Since 14 November 1995, the Mi-24 has been used by the Sri Lanka Air Force in the continuing war against the LTTE and has proved highly effective providing close air support for ground forces. The Sri Lanka Air Force currently operates a mix of Mi-24/-35P and Mi-24V/-35 versions. They have recently been upgraded with modern Israeli FLIR and electronic warfare systems. Five were upgraded to intercept aircraft by adding radar, fully functional helmet mounted target tracking systems, and AAMs. At least five Hinds have been lost to LTTE MANPADs, and another two lost in attacks on airbases, with one heavily damaged but later returned to service.

Gulf War (1991)

The Mi-24 was also heavily employed by Iraqis during their invasion of Kuwait, although most were withdrawn by Saddam Hussein when it became apparent they would be needed to help retain his grip on power in the aftermath of the war.

A few Hinds were later sent over the border into Iran, along with many other Iraqi military aircraft, in the hope of sparing them from destruction by allied air strikes. As with the previous Iraqi aircraft however, the Iranians kept them and used them in their own service.

Croatian War of Independence (1990s)

First unveiled in Croatia in 1993, twelve Mi-24s were effectively used in 1995 by the Croatian army in Operation Storm against Serbian contingents of the JNA, the former Yugoslavian army, and against Krajina army paramilitaries. This was in spite UN weapons and arms embargo.

First and Second Wars in Chechnya (1990s-2000s)

During the First and Second Chechen Wars, beginning in 1994 and 1999 respectively, Mi-24s were employed by the Russian armed forces. As in Afghanistan, the Mi-24s were vulnerable to rebel tactics. Dozens are believed to have crashed or been shot down during military operations. A contributing cause to these crashes is the poor maintenance of these aging helicopters.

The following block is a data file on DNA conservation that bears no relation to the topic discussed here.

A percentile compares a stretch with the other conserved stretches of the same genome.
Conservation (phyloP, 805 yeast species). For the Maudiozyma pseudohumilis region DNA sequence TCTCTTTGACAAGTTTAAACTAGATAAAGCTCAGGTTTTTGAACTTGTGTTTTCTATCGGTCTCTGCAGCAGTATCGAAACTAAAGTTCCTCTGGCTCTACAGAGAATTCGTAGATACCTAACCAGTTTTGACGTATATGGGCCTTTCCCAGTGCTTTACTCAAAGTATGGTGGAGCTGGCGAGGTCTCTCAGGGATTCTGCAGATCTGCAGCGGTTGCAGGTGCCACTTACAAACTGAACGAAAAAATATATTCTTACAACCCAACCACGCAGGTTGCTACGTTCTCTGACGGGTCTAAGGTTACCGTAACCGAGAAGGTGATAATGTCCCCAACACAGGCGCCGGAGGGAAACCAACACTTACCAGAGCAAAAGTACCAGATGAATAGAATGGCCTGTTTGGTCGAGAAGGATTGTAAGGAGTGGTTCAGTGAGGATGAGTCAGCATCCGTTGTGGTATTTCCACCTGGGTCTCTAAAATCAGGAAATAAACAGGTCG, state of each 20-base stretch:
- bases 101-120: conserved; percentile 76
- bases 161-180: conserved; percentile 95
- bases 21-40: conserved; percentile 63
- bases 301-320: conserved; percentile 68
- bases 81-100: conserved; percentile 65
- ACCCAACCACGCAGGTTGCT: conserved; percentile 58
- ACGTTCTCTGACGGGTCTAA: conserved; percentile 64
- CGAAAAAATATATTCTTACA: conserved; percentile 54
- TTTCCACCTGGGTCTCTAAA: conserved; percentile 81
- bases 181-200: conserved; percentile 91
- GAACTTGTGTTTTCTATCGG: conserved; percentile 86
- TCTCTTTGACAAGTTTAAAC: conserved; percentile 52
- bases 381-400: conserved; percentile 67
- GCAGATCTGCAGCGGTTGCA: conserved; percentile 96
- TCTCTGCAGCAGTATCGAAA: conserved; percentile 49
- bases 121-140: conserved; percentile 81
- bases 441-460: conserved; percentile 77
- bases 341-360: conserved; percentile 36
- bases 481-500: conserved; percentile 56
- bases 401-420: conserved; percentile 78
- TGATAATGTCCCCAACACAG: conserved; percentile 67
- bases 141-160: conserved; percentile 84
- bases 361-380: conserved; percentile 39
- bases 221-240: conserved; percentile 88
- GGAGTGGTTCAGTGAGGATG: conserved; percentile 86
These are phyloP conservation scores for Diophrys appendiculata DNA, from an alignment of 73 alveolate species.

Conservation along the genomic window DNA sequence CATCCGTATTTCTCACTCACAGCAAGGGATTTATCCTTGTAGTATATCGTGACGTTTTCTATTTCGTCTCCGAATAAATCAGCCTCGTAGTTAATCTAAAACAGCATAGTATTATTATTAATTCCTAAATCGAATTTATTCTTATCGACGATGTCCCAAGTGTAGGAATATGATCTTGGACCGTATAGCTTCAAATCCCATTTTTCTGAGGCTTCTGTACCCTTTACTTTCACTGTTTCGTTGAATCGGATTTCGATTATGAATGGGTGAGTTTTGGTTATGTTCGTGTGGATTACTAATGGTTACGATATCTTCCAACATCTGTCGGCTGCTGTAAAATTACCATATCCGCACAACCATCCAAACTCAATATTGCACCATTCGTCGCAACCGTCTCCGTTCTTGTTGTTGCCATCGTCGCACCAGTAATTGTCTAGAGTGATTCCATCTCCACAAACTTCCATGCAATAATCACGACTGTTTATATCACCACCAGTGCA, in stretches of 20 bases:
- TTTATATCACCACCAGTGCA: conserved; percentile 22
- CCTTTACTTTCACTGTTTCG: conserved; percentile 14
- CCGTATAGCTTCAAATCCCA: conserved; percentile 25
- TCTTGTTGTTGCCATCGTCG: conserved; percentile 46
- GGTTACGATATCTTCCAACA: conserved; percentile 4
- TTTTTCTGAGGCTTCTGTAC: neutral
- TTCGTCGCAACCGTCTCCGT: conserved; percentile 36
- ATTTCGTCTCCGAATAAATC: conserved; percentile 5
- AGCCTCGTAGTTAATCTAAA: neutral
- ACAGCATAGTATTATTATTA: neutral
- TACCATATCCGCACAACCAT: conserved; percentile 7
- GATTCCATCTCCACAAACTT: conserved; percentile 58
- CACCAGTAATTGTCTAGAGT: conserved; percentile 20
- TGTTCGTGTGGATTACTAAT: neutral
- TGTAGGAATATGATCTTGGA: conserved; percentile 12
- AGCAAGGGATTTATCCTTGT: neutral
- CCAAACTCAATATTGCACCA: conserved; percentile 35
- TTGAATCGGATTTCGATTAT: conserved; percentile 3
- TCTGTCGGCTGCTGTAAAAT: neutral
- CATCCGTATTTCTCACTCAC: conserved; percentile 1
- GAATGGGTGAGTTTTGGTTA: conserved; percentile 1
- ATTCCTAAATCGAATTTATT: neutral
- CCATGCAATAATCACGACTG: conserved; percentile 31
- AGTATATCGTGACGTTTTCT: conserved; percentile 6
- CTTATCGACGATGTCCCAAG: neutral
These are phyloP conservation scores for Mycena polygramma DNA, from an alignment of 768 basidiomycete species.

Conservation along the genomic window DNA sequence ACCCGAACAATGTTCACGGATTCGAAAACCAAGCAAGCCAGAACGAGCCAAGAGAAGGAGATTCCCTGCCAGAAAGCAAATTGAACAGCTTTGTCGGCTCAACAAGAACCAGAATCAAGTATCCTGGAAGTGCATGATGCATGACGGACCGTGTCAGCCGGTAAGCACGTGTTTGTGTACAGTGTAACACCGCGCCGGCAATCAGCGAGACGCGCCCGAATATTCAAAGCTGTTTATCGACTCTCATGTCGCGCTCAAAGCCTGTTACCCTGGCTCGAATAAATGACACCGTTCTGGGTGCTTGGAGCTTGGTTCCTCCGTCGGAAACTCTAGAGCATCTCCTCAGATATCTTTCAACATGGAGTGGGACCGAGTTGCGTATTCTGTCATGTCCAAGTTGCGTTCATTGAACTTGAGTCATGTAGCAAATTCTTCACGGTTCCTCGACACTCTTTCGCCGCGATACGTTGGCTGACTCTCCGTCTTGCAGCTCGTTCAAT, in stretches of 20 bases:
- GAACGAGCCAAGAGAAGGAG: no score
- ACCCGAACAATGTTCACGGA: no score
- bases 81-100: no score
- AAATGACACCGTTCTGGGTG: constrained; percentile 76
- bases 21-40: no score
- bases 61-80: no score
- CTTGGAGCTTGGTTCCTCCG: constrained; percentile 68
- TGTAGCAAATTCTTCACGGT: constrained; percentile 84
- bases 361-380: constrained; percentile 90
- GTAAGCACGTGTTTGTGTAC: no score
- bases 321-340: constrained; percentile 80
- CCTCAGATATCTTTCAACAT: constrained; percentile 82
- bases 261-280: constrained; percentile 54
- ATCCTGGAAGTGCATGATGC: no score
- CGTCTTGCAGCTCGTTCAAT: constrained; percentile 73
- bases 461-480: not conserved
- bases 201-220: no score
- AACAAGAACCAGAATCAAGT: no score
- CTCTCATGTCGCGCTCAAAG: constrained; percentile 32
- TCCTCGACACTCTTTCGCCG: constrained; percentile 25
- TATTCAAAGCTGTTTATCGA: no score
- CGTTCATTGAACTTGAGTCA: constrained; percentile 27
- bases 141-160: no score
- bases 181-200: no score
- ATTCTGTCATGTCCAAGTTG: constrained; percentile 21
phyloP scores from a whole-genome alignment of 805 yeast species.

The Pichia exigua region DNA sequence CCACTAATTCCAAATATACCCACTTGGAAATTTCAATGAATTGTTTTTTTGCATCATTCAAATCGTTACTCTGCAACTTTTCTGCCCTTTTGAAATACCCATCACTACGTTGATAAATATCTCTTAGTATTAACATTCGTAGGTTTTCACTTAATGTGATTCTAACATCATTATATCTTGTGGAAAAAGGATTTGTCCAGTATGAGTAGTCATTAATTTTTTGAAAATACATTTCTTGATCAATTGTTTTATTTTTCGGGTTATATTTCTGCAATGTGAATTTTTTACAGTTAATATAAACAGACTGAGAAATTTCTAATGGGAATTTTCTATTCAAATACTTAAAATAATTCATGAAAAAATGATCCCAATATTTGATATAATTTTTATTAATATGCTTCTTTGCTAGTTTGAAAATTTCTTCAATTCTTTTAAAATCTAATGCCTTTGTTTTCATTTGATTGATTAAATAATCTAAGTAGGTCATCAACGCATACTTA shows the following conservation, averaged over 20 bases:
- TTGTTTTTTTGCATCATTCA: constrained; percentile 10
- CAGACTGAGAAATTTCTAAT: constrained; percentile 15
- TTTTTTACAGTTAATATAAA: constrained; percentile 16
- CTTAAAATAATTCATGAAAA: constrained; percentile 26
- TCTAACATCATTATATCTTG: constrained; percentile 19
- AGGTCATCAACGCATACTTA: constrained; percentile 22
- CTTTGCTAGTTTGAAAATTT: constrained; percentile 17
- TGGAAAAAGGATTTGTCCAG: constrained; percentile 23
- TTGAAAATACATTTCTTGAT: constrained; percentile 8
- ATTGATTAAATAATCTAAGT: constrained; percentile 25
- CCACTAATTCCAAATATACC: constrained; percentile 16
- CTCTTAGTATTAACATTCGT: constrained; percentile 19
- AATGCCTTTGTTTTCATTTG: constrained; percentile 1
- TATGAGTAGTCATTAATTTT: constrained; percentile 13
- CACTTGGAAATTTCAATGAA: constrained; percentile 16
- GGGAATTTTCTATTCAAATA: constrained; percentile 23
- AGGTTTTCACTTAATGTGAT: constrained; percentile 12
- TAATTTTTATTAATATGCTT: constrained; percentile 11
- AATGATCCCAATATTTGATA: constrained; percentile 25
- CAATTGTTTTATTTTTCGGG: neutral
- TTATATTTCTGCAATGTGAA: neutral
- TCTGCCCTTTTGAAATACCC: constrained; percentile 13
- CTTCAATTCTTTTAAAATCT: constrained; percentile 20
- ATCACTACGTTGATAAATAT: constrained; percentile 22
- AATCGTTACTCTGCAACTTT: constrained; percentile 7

Kosovo war (1998 - 1999)

On the night of 1 March 1998, during the fighting against KLA forces in Kosovo, a Serbian Special Operations Unit landed in the village of Prekaz. One of its Mi-24Ds was hit by small arms fire and made an emergency landing, but the KLA fighters were allegedly pushed back by JSO personnel. During the summer of 1998, Mi-24Ds took part in several combat missions. On June 27, JSO forces used four helicopters to come to the aid of approximately 100 police officers and Serbian civilians fleeing a NATO blockade in the village of Kijevo. The Mi-24Ds and Mi-17s transported ammunition and evacuated wounded.

Sudanese Civil War (1995-2008)

In 1995, the Sudanese Air Force acquired six Mi-24's for use in Southern Sudan and the Nuba mountains to engage the SPLA. At least two aircraft were lost in non-combat situations within the first year of operation, but may have been replaced.

A further twelve were bought in 2001, and used extensively in the oil fields of Southern Sudan. Mi-24s were also deployed to Darfur in 2004-2005.

Sierra Leone Civil War (1991-2002)